Clara Peeters, Still life with cat, fish, oysters and crayfish (date uknown)
Koller, Zurich, 23 March: Old Master Paintings
Est CHF 100,000-CHF 150,000
This oil on panel painting is an ontbijtje, or “breakfast piece”, a subgenre of still-life in the 17th century that shows both opulent and commonplace domestic objects and food. Karoline Wester, the auction house’s head of Old Master and 19th-century paintings, says the piece can be interpreted as a “sort of memento mori reminding the viewer to live a good life, for everything has a beginning and an end”. Religious symbolism is also prevalent in this work; the cat, who stands alert with its ears pointed back and one paw claiming his trove, may symbolise temptation and greed, while the fish may refer to Christ. Peeters, an Antwerp-born artist, was one of few female painters active in the Golden Age, and only about 40 of her works survive. Similar compositions, showing seafood on a table and what appears to be the same feline, are held in the collection of the National Museum of Women in the Arts of Washington, DC, and the Musée des Beaux-Arts of Antwerp. The Museo Nacional del Prado in Madrid recently staged a major survey of the artist’s work, the first time the museum dedicated a solo exhibition to a female artist. This painting has been held in a private European collection since 2011, when the present consignor acquired it from Sotheby’s New York for $68,500.
A cloisonné peacock-form censer, Qianlong period
Christie’s, New York, 23 March: Chinese Ceramics and Works of Art
Capping a fortnight of Asia Week auctions, this incense burner is one of few known cloisonné birds of the Qianlong period (1736-1795) in the form of a peacock. The breed “are auspicious birds that were kept by the Emperor Qianlong in the palace grounds”, says Vicki Paloympis, a specialist in the auction house’s Chinese works of art department. According to Paloympis, the Palace Museum of Hong Kong holds a 1758 scroll called Qianlong guan kong que kai ping (Emperor Qianlong Watching the Peacock in its Pride), which depicts the emperor observing peacocks in the imperial gardens. “The inscription of the painting indicates peacocks were sent as tributary gifts from foreign dignitaries, [and] the emperor further noted on the painting that, when at leisure, he took pleasure in watching these curious birds sway their bodies around the palace grounds”, says Paloympis, noting that the imperial peacocks had been taught how to fan their tails. The bird, made of enamel, glass and gemstones, measures nearly 17 in and is portrayed with its beak open and standing with clawed feet, surrounded by a gilt feather crest and a long tail of overlapping feathers. Christie’s Hong Kong sold a pair of cloisonné peacock censers for HK$8.4m, about $1m, in 2012.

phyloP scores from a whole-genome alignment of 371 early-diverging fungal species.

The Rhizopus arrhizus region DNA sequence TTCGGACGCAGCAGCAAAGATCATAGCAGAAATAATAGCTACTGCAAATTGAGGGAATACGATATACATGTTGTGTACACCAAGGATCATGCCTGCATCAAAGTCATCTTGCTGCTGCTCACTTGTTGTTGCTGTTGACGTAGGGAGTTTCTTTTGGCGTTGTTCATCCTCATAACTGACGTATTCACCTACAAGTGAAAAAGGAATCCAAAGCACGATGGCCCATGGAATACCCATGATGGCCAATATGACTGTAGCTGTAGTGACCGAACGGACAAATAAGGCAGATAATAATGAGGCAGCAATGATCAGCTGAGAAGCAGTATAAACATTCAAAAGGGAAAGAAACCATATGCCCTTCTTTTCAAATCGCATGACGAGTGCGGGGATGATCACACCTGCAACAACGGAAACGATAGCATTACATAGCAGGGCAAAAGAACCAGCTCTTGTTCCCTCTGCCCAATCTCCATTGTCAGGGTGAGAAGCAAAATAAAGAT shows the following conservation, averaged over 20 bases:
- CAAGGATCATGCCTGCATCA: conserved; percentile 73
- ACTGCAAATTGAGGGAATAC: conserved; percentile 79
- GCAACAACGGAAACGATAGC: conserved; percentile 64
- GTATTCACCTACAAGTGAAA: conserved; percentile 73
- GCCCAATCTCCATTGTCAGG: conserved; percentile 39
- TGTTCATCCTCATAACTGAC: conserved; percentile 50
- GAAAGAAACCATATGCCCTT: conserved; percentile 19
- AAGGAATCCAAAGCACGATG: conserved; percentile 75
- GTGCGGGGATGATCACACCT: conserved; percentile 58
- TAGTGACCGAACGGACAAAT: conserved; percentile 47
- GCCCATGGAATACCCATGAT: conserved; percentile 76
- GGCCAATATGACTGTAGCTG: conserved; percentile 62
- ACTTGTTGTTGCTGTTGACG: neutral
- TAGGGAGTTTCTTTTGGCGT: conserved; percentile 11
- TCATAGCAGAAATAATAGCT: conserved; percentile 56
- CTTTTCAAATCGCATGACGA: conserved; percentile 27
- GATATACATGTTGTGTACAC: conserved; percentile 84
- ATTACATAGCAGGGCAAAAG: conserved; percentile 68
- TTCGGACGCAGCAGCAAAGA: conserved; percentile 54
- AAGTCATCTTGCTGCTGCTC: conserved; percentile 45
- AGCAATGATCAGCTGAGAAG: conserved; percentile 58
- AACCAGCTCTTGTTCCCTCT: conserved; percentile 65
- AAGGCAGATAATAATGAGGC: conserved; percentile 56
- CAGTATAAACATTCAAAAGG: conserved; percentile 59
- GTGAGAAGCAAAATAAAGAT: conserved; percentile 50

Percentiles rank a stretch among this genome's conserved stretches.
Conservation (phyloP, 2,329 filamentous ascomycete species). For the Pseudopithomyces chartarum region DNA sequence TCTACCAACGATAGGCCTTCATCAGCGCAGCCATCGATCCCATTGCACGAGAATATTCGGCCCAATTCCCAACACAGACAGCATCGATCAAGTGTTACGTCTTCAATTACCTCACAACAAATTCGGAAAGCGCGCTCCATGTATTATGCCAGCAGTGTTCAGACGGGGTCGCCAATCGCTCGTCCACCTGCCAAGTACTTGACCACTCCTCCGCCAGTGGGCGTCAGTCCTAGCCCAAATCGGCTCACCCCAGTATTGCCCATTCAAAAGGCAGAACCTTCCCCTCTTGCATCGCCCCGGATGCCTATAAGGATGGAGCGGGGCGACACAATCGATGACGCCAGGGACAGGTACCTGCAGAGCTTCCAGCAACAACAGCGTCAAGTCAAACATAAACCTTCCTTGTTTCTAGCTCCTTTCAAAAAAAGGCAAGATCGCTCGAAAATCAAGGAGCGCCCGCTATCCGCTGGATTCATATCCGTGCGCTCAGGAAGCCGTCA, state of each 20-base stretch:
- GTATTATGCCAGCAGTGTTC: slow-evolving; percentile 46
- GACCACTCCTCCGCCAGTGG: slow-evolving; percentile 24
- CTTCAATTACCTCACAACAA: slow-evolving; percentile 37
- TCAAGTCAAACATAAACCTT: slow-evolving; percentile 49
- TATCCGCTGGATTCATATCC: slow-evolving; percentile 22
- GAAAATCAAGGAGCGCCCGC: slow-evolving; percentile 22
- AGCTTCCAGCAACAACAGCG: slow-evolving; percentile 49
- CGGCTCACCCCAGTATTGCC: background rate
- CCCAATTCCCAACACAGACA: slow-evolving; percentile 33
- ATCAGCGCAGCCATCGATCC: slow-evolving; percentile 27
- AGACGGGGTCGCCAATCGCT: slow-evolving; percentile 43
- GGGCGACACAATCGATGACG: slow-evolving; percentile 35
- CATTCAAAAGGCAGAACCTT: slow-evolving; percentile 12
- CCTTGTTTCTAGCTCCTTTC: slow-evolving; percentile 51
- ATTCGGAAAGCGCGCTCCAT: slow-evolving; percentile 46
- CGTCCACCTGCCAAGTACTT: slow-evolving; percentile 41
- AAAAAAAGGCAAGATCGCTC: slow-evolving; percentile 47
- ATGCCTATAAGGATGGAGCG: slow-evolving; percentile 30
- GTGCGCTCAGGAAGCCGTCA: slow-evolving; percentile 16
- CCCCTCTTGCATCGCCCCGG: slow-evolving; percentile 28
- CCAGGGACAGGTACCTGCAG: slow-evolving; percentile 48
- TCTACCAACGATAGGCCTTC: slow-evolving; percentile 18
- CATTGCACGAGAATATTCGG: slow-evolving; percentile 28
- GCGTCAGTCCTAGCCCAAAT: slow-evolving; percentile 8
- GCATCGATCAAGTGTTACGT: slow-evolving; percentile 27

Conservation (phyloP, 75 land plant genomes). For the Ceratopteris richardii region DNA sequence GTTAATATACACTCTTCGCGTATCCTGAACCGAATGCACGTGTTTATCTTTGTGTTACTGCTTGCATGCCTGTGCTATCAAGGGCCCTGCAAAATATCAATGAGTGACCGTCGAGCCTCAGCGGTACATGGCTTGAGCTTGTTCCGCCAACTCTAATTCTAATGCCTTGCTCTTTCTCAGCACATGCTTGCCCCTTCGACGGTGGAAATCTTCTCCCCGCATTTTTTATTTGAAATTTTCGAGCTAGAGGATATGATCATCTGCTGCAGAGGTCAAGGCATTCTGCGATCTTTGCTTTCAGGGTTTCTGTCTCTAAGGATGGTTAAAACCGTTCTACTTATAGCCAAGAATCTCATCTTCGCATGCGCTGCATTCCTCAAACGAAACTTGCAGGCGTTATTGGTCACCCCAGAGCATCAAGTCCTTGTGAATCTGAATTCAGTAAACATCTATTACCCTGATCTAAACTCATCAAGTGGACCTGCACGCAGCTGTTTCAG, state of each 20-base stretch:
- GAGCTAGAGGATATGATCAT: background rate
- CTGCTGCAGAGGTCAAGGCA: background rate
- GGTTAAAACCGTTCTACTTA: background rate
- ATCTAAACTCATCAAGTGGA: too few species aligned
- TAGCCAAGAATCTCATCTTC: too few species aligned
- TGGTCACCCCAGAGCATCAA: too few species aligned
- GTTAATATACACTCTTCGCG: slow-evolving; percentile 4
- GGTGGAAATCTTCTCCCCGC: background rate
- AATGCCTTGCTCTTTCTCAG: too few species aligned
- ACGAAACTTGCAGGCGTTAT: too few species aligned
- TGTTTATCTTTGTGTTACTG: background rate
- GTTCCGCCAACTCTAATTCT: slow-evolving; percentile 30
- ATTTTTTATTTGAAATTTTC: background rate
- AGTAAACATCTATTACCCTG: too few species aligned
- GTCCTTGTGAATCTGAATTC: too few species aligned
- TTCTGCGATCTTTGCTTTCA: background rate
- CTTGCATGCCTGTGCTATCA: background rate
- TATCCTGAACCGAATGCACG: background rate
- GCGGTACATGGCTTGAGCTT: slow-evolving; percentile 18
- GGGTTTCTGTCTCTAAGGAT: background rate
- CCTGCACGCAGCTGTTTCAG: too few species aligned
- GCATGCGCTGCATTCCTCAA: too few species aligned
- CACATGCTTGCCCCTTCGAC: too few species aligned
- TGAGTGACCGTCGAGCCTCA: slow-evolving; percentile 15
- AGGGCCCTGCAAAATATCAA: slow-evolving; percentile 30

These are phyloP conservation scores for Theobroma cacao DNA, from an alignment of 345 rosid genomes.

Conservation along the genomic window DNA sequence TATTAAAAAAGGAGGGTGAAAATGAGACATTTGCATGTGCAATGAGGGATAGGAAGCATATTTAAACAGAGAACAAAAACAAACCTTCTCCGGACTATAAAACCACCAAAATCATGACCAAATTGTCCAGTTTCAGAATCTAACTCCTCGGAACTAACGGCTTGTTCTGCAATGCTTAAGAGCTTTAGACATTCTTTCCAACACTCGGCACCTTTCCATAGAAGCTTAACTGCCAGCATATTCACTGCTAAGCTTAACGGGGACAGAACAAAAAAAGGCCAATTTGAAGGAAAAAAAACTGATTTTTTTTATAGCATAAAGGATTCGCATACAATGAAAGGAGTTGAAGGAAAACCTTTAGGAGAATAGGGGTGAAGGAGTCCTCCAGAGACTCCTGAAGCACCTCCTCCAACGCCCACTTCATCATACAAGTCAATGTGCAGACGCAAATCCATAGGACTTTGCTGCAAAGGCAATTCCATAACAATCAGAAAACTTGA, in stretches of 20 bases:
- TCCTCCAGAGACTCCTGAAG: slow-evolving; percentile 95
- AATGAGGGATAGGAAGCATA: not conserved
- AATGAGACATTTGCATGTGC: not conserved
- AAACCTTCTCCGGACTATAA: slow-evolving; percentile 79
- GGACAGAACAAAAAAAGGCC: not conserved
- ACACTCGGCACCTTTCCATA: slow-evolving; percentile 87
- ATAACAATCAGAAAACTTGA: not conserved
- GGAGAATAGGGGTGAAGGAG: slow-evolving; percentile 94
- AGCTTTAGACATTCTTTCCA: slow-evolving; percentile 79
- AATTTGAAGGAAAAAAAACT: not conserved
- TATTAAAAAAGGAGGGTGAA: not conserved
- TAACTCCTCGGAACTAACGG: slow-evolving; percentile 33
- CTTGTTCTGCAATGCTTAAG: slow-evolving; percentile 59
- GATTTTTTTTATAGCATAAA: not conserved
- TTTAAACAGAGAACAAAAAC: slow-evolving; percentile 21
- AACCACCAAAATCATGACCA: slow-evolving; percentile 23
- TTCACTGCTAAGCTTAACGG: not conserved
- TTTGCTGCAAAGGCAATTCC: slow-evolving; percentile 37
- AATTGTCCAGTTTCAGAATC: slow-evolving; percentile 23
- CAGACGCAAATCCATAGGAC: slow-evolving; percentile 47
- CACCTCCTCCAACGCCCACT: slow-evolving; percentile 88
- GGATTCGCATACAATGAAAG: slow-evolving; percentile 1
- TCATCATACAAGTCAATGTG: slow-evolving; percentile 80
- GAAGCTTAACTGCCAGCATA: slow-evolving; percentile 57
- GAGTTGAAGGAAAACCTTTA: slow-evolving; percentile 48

Ibrahim Mahama, Chale Wote, 2013-2014
Sotheby’s, London, 28 March: Modern and Contemporary African Art
The auction house’s second sale of Modern and Contemporary African art features an early “jute sack” work by the Ghanaian artist Ibrahim Mahama, a series the artist began in 2012 that deals with the history of slavery and Ghana’s international trade during and and after the colonial era. The work being offered is one section of a piece that was originally around 146 metres long, which was assembled over two years and titled after an annual arts festival in Jamestown, Accra, where it was first shown in 2014. The piece comprises repurposed jute sacks, fishing nets and panels of Dutch wax fabric, a type of colourful cloth with batik print, a mainstay of Ghanian fashion since the 1930s that was originally exported from Holland. Other mixed-media collages Mahama has created have been included in major presentations like Documenta 14 in Athens and Kassel last year, as well as the 56th Venice Biennale in 2015. The artist, who was born in 1987, is relatively new to the secondary market; last year, Christie’s London set the his auction record with a smaller and less complex piece that made £40,000 (est £20,000-£30,000). The present work “looks stunning on any wall that can accommodate it, whether that is in a domestic setting or institutional, [although] we would consider this a museum-quality piece given not only its scale but also the date of the work and the significance of the location of its first installation [in the historic city of Jamestown]”, says Hannah O’Leary, the auction house’s head of the department.